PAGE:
Sinatra: 29 Links and Resources For A Quicker, Easier Way to Build Webapps
Sinatra, a Ruby "micro framework" for developing Web applications, is hot stuff! Despite being over a year since we first mentioned Sinatra (as used on a 100 line blogging app called Reprise), only now does Sinatra seem to have reached critical mass - it's on the cusp of becoming really popular. This is a good time, then, to check it out and see where it could fit into your own projects (with the new Rails Metal functionality (in edge/2.3 only) you can ever run a Sinatra app as a lightweight companion integrated with your Rails apps!)
Sinatra's official homepage provides an incredible number of alluring examples. Just install the sinatra gem or clone its git repository and you can have an ultra basic webapp running in just five lines of code:
require 'rubygems' require 'sinatra' get '/' do 'Hello world!' end
Lots of awesome articles about Sinatra, Sinatra apps, and various links and resources have cropped up over the past few months. The remainder of this post links to the best we've found - most of which you should find useful as you start to explore Sinatra in detail. If you know of any others, please post links in the comments! Of course, if you ultimately agree with Ross Lawley that Sinatra's a "horrid looking ruby web framework that looks its born straight from the worst PHP frameworks" then you might also want to check out Ramaze!
Tutorials and Presentations
Building an iPhone Web app in under 50 lines with Sinatra and iUI - A comprehensive walkthrough of developing an iPhone friendly Web application based on Sinatra. Even if developing an iPhone app doesn't interest you much, this tutorial is so well written that it could act as a good introduction for anyone.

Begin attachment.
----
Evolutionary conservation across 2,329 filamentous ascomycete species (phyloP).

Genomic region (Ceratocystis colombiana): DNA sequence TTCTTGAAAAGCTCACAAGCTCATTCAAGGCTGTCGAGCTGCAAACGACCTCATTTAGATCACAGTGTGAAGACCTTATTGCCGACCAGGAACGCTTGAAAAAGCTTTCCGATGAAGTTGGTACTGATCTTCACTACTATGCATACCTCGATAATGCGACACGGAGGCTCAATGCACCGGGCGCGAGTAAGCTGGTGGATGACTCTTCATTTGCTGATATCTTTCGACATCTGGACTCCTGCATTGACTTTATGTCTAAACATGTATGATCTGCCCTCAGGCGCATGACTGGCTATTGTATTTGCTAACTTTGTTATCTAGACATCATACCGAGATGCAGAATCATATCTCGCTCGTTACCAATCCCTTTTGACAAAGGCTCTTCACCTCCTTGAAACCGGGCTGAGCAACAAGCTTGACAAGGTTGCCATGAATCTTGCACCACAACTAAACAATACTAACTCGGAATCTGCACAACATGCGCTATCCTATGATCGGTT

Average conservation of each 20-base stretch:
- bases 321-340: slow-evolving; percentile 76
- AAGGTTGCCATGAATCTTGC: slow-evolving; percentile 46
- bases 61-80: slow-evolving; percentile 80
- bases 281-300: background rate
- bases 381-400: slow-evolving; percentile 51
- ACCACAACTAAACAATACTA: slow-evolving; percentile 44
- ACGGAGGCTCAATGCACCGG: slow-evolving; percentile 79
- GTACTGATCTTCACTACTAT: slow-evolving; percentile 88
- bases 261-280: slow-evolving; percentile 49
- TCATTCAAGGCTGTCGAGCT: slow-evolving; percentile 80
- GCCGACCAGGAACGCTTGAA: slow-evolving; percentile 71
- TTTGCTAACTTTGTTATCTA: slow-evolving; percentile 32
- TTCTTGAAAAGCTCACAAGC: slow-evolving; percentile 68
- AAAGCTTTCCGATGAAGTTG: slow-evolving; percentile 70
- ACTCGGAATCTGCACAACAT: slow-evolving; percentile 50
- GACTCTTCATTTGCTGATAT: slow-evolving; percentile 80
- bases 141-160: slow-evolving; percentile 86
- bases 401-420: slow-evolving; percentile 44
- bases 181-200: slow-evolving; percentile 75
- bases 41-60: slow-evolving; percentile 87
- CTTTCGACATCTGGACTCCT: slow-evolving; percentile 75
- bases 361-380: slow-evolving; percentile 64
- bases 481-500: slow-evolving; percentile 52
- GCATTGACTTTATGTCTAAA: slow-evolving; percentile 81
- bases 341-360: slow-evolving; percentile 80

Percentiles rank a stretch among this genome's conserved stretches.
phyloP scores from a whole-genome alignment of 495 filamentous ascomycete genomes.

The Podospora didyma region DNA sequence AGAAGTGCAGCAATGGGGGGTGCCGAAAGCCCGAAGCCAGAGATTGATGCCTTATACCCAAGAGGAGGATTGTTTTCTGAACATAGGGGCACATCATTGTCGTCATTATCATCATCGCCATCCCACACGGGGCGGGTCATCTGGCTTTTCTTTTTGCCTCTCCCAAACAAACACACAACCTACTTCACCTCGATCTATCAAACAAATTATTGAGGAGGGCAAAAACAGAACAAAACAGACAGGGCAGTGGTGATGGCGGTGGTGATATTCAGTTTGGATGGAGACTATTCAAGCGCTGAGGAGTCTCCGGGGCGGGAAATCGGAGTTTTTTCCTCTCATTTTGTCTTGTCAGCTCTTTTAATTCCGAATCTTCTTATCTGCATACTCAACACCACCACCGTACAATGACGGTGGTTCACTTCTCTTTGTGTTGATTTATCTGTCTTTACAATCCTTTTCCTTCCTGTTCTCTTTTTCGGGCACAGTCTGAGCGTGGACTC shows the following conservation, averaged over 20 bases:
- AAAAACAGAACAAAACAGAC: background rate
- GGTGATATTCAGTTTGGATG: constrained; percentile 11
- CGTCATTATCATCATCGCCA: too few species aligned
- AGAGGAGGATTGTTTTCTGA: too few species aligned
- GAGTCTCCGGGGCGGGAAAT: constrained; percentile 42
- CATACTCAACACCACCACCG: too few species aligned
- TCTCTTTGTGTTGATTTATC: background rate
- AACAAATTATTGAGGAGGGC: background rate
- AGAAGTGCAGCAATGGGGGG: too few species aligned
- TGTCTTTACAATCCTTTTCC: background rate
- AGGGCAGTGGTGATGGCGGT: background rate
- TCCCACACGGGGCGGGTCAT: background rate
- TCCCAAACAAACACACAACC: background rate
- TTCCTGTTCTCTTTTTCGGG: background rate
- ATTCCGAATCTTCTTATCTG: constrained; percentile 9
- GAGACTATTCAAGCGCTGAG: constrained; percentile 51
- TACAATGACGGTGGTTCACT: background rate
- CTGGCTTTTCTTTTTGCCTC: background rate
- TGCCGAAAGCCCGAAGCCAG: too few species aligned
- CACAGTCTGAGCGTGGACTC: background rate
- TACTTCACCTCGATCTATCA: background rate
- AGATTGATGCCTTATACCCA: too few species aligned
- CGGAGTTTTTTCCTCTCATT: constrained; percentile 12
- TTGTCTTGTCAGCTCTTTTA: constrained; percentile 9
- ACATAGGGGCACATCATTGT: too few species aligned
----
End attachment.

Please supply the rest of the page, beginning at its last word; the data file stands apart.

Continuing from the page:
Lightweight Web Services with Sinatra and RestClient - A presentation (in slide form) by Adam Wiggins and Blake Mizerany on using Sinatra and RestClient to build lightweight Web services. Not much of depth in here but helps tie together some of the concepts.
The Sinatra Book - A page full of Sinatra reference joy.
How to use RSpec to describe a Sinatra application - Jesse Hallett looks at how to improve the RSpecability of Sinatra apps if you're into speccing.
Rails Meets Sinatra - Pratik Naik (of the Rails core team) shows how you can mount a Sinatra app into a Rails app (not just at the metal, as mentioned before) so that you can write Sinatra methods directly within Rails classes!
Sinatra Tutorial - A basic Sinatra tutorial by Ari Lerner (for Sinatra 0.1.7 however).
git-wiki - A "quick and dirty" Git-powered wiki built on Sinatra by Simon Rozet.
rifgraf - "Fire-and-forget" data collection and graphing service by Adam Wiggins.
gaze - A quick way to serve up Markdown files.
sinatra_wiki - An "ultralight, ultraminimal" wiki system that uses Markdown for formatting.
toopaste - A Pastie clone in Sinatra - uses DataMapper.
notable - Listens on Jabber and then relays messages back to you (on the Web).
rash - Extremely small and simple app to display results of a hashtag search on Twitter.
snail - A Web interface to Amazon Web Services.
yaml_micro_chat - A basic YAML-powered "micro-chat" system by Karel Minarik.
capinatra - A tool to quickly deploy Sinatra apps to a Phusion Passenger installation
Deploying Sinatra on Dreamhost with Passenger - A tutorial by John Nunemaker that shows how to use Capistrano and Dreamhost to deploy your Sinatra apps.
Sinatra Blogging Engines
Marley - A blog engine by Karel Minarik. It works by publishing posts that you write in your favorite text editor, stored as plain files. This link goes to a post that explains Marley's operation in detail - well worth looking at.
scanty - A tiny blogging tool by Adam Wiggins. It uses Sequel for ORM, supports Ruby syntax highlighting, tags, and uses Markdown.
sin - A mini blog engine in Sinatra with hAtom and MetaWeblog API. All in a single file! Particularly interesting for the MetaWeblog API support. Uses Active Record.
Sites Built on Sinatra
Calendar About Nothing - A "Seinfeld Calendar" based upon public Github feeds. The principle is simple.. commit something to Github every day and you get a streak. Long streaks are celebrated. Hurrah!
Follow Cost - Find out how annoying it will be to follow specific people on Twitter, as measured in milli-scobles!
Stuff - A random collection of mostly Ruby stuff..
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